The person in this position is duty stationed at the Hoh rainforest, 45 minutes from Forks, Washington. Government housing is not available. Travel, transportation, and relocation expenses are authorized in accordance with appropriate Federal regulations. 

The duty station for the Hoh is identified as Forks, Washington. Forks is a city with a population of approximately 3,000 people.  Amenities are limited but include a hospital, a full school district, satellite offices for a community college, a grocery store, a drugstore, and various small specialty shops. More varied amenities may be found in either Port Angeles, located 60 miles northwest, or in Aberdeen/Hoquiam, located about 100 miles south. 

Forks enjoys a mild coastal climate with heavy rainfall at times throughout the year.  On average, temperatures range from the low 40’s in the winter months into the 80’s in the summer.  Average rainfall is just over 90 inches per year.  For more information on the area, please visit www.forkswa.com .

Olympic National Park is a World Heritage Area and an International Biosphere Reserve that supports three distinctly different ecosystems – glacier capped mountains, wild Pacific Coast and stands of old growth and temperate rainforest. The park contains over 922,000 acres, 95% of which is designated wilderness, and has many climbing, hiking, boating and other recreational opportunities.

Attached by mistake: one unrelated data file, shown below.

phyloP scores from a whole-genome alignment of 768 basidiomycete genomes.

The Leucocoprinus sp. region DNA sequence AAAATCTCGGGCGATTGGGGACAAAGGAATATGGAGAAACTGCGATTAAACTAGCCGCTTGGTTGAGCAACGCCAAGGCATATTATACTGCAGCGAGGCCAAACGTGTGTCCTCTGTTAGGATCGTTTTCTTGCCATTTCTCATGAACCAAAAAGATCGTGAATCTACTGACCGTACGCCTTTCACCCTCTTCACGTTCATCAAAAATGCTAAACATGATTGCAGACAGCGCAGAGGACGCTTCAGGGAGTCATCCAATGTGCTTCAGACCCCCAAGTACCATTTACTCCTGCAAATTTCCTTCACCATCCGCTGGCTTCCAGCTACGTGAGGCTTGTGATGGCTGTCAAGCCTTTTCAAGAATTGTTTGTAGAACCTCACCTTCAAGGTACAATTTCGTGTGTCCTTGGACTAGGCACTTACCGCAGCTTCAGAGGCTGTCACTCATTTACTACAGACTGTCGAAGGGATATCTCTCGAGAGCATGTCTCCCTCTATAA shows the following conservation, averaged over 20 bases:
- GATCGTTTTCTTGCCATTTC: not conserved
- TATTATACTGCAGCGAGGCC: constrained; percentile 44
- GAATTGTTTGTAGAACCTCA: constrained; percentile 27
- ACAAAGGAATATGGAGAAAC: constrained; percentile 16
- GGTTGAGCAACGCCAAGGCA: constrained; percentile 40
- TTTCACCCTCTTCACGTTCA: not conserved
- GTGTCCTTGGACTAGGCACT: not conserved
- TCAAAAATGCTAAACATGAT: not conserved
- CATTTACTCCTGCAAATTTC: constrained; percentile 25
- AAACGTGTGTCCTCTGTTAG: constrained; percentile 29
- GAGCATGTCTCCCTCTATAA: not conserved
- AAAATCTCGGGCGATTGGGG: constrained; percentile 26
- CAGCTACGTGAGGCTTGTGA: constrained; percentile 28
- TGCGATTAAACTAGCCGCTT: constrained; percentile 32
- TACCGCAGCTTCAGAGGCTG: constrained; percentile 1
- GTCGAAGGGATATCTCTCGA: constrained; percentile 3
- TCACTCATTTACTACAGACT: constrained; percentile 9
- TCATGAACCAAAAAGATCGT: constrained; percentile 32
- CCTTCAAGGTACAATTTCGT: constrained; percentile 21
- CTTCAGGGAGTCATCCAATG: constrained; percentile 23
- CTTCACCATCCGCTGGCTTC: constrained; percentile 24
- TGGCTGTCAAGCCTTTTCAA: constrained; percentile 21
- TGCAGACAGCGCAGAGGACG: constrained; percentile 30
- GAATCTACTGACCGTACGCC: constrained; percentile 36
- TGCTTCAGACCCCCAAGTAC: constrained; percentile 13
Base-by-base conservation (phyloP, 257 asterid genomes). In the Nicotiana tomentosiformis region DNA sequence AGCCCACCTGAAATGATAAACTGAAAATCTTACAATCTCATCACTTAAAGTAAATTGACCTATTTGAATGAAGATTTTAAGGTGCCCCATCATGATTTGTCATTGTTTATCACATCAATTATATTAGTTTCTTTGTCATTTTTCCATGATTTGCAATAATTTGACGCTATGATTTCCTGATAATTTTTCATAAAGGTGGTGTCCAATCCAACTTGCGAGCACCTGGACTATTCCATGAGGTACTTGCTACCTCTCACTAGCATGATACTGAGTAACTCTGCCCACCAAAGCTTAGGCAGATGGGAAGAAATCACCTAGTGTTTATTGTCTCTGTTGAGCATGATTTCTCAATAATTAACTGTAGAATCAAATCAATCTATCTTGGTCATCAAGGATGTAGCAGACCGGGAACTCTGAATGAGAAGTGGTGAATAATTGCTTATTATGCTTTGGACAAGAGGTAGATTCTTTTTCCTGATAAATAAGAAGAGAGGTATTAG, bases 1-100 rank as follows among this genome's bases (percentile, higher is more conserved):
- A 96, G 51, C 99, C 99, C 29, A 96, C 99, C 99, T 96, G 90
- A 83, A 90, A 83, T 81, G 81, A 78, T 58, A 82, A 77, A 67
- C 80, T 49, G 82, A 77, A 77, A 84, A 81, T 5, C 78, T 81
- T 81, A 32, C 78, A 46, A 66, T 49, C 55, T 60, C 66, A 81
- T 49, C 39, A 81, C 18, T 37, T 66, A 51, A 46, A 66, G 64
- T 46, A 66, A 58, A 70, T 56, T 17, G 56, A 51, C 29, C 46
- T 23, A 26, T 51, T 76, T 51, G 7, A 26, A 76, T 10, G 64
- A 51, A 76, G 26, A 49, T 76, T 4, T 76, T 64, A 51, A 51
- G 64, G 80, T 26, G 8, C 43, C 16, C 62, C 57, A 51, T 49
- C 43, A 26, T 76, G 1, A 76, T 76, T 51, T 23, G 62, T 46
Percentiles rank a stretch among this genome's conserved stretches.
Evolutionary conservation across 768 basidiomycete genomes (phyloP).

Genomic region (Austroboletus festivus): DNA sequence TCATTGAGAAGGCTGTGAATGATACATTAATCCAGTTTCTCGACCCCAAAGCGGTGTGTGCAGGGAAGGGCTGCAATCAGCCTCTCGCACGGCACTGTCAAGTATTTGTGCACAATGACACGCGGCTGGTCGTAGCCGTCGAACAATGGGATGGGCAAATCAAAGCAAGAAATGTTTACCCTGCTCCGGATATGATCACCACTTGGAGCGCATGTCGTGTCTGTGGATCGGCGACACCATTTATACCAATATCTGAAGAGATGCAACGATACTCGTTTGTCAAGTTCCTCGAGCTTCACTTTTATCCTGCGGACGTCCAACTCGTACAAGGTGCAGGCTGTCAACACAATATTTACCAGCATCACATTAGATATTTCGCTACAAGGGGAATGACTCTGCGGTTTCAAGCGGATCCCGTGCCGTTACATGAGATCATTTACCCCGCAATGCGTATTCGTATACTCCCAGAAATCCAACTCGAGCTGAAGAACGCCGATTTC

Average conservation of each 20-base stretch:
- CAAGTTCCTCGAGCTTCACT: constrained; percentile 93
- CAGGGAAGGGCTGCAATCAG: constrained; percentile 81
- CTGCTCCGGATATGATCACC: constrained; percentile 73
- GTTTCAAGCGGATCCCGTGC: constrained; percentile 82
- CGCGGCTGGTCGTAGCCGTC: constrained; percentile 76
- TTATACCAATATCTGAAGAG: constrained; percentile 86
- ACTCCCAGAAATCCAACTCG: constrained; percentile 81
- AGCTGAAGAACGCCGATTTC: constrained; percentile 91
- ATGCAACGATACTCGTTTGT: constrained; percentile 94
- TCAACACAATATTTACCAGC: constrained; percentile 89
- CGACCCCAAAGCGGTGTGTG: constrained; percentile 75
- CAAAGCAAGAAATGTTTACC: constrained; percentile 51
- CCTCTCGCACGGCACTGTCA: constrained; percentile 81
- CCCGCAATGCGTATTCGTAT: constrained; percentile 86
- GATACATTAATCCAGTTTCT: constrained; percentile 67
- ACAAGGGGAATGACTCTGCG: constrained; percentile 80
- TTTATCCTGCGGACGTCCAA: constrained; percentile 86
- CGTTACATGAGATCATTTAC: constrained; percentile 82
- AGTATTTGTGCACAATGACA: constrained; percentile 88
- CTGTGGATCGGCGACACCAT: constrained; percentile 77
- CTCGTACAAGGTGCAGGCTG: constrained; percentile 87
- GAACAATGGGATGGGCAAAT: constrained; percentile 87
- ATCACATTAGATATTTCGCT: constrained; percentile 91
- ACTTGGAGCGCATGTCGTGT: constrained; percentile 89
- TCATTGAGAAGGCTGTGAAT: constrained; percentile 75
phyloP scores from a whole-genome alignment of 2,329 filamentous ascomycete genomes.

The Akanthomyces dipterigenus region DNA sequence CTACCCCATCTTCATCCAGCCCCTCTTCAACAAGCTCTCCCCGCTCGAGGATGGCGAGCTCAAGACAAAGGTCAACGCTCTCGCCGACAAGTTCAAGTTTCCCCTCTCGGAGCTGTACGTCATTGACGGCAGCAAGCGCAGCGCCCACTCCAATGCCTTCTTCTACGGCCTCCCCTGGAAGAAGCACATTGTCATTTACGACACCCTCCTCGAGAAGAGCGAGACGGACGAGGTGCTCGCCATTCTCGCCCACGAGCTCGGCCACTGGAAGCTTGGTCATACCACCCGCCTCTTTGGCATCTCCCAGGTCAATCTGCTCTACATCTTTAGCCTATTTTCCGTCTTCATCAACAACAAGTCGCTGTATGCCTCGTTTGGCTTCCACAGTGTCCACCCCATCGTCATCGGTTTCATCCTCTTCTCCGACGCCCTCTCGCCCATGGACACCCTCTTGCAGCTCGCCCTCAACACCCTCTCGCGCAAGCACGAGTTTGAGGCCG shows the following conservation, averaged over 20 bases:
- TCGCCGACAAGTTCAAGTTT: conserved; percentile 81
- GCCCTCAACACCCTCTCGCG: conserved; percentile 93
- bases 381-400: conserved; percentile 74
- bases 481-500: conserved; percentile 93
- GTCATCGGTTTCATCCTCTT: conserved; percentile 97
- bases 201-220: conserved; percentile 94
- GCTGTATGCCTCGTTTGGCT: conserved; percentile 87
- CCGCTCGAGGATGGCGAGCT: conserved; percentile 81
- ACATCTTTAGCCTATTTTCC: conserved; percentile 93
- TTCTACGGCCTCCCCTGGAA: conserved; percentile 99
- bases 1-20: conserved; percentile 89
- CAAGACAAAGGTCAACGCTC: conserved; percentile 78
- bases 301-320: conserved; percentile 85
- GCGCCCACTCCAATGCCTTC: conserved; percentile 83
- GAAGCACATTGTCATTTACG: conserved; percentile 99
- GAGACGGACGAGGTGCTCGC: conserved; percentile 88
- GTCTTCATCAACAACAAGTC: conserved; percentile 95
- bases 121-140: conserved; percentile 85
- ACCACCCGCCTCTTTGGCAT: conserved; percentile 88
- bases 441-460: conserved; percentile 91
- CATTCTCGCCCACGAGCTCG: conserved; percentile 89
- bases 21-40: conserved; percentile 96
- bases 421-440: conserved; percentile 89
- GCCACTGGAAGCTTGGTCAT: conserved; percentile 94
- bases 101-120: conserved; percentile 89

If you are interested or have additional questions, please contact Chief of Facility Management Lisa Turecek at (360) 477-8245 or Lisa_Turecek@nps.gov.

Interested individuals should submit the following:

  • A detailed resume
  • Copy of your latest performance appraisal
  • Copy of licenses
  • A current SF-50, Notification of Personnel Action (SF-50 to confirm time-in-grade and eligibility if different/not current)

Please submit application packets via email to Linda_O’Sullivan@nps.gov or mail completed application packets to: Linda O’Sullivan, 600 E. Park Ave, Port Angeles, WA 98362 no later than Friday, January 31st.